A simple hygrometer in the wine cellar shows the current situation in terms of humidity and temperature when you walk into the cellar. So far so good: However, it is and remains only a snapshot at the respective view of the display. But what temperature fluctuations is the wine exposed to over time? Does one notice a failure of the air conditioning only when it is too late? Simply leaving the wines to themselves is risky, especially with larger stocks.

Smart systems that digitally transmit the measured values at regular intervals and also display a historical development offer much safer monitoring. Whether as a single measuring instrument in the storeroom or as a completely digitally designed system such as the VinoViaVai. This actively monitors and reports to the smartphone all relevant values and movements: Outside temperature, humidity, UV radiation in individual zones and more. The convenience here even extends to the removal detection of individual bottles. The high-quality wine furniture also looks so good that it can even be placed in the home with active cooling or air conditioning.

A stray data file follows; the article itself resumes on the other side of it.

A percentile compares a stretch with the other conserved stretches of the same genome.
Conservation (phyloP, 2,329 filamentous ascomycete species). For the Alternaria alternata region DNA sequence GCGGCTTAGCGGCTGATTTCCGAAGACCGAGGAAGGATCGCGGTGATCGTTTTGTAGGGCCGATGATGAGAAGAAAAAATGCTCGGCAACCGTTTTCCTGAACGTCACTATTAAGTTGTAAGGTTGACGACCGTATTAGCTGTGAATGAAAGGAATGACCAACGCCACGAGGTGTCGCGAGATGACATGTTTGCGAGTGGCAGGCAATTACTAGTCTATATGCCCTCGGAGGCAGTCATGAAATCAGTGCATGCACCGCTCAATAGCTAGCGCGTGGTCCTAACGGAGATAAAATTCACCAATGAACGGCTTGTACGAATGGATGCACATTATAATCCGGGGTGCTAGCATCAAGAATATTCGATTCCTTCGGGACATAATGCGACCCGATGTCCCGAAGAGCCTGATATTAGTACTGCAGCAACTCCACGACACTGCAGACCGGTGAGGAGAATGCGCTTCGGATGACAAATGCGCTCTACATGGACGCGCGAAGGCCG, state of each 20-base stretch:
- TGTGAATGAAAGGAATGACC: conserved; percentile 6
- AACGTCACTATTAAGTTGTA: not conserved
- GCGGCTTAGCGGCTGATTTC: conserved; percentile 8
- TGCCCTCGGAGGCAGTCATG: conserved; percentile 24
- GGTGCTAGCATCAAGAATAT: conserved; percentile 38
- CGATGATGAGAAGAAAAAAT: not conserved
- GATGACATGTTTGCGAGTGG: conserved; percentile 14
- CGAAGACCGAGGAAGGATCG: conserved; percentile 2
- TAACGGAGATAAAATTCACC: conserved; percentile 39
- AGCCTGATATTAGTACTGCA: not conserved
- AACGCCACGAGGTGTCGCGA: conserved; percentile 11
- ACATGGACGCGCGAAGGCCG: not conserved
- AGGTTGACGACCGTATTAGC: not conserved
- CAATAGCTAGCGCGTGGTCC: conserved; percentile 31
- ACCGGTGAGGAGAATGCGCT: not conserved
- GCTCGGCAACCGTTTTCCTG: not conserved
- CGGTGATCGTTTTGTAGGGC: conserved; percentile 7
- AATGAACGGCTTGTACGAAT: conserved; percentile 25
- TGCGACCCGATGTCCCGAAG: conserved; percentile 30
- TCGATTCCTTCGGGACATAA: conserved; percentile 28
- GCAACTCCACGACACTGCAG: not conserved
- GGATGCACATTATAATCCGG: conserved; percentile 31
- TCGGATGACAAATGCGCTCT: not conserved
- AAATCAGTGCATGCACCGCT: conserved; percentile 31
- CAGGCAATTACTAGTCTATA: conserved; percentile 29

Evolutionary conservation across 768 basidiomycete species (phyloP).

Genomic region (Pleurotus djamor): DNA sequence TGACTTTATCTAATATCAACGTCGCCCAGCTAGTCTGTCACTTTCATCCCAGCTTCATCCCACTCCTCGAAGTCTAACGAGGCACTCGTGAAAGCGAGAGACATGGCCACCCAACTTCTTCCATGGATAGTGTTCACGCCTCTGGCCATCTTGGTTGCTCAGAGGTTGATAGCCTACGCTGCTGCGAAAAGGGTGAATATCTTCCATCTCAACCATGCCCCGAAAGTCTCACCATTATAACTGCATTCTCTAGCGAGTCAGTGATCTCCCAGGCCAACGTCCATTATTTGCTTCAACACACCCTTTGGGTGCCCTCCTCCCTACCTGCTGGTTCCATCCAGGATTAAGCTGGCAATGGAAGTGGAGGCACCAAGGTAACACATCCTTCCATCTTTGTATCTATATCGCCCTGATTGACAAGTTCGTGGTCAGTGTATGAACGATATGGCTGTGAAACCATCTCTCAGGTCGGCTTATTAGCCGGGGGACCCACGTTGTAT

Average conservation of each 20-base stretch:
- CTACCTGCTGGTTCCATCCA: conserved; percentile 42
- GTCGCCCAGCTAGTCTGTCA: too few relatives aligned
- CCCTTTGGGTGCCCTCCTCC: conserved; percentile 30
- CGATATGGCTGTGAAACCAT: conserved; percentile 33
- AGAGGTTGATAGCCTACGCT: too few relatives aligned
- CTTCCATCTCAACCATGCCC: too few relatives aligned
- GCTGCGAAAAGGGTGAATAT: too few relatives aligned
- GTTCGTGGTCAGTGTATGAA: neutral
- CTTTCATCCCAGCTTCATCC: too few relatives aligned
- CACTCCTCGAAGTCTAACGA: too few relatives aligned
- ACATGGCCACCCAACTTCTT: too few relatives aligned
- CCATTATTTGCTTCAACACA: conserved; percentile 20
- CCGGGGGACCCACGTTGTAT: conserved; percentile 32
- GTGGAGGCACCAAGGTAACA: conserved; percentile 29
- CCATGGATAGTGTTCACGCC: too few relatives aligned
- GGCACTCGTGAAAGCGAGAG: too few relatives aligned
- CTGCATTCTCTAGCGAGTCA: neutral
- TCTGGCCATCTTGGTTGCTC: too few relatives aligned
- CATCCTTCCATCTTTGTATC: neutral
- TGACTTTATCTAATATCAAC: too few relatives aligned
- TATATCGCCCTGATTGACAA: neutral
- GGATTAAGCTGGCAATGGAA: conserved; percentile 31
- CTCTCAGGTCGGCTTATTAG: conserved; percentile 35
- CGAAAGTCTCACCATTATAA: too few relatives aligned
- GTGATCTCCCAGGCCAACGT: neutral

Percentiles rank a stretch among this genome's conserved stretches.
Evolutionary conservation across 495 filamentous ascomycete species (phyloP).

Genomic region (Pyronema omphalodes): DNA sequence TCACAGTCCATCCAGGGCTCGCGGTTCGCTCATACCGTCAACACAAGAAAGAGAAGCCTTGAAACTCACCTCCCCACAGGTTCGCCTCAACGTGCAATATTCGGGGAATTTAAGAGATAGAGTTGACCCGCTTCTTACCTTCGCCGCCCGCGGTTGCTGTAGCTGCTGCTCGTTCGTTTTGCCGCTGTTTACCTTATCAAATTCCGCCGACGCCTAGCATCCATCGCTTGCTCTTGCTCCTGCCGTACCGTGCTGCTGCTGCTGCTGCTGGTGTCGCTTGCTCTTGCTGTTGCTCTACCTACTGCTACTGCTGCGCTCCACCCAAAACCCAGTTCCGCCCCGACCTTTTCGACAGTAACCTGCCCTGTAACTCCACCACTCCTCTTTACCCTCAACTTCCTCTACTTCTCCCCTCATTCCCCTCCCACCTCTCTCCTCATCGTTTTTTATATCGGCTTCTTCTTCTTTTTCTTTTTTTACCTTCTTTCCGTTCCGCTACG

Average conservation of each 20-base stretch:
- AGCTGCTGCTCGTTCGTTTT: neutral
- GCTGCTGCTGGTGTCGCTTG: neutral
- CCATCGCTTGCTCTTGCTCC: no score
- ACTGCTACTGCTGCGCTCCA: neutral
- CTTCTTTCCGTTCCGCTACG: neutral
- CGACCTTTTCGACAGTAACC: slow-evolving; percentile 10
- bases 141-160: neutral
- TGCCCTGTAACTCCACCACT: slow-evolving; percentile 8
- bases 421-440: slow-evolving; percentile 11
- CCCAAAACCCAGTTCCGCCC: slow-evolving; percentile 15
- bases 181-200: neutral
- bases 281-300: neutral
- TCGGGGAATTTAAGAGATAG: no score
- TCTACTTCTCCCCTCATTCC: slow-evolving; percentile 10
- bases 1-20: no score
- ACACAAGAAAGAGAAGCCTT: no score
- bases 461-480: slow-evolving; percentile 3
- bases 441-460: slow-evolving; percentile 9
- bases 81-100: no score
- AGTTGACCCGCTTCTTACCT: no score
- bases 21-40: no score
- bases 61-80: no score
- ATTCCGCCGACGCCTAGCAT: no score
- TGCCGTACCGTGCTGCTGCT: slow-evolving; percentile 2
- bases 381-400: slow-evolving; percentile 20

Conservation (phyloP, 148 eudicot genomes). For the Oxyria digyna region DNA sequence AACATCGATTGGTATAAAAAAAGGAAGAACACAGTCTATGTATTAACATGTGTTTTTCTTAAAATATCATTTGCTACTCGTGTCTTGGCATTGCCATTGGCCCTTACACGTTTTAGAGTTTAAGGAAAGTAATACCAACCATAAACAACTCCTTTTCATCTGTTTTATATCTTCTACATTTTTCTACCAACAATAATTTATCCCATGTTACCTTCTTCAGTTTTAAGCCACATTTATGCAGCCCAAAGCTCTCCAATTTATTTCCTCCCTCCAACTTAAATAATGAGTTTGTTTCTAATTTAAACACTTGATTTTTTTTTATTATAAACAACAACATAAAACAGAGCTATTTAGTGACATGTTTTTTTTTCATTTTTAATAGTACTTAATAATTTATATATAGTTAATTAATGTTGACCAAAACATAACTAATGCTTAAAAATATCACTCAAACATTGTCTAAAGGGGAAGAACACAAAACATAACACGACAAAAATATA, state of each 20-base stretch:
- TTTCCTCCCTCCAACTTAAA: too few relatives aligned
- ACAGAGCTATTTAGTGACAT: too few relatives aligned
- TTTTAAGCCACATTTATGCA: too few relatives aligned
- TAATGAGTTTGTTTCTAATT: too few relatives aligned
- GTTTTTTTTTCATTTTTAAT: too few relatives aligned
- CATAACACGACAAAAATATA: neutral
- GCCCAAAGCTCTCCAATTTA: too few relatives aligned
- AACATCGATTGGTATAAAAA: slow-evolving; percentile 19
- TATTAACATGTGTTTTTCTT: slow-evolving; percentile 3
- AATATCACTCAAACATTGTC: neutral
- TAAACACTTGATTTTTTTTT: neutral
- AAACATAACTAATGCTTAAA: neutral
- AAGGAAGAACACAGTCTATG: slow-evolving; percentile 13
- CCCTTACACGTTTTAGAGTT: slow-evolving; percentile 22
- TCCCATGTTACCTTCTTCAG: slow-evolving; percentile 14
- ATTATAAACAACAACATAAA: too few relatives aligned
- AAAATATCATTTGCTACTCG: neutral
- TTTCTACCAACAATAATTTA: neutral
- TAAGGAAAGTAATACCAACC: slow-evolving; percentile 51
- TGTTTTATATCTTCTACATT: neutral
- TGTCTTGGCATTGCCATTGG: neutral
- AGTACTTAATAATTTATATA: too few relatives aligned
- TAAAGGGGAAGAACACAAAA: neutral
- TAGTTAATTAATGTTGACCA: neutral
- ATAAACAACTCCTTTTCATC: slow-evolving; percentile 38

In the royal class of measuring instruments for wine storage plays the novel Sensorbottle. This reports every minute to the smartphone or tablet how the overall storage situation affects the wine. The special feature here is that the Sensorbottle not only measures the situation in the storage room, but also uses a reference liquid inside to simulate how the values affect the wine itself inside the bottle. If all values match the stored corridor, the display of the bottle tells me "YOUR WINE FEELS PERFECT".

What are absolute no go's when it comes to storage?

Those who do not buy their wine for immediate consumption should avoid the following at all costs:

> Storage temperature too high

> Temperature fluctuations

> Trockene Luft (<50% rLh.)

> Air too humid (>75% rLh.)

> Scratched labels
Often happens during storage in bricks

> Store wines with cork upright

> Red wines or full-bodied white wines
rotate during storage
(deposit is shaken up)

Thus, after opening the bottle, nothing stands in the way of the final moment of enjoyment.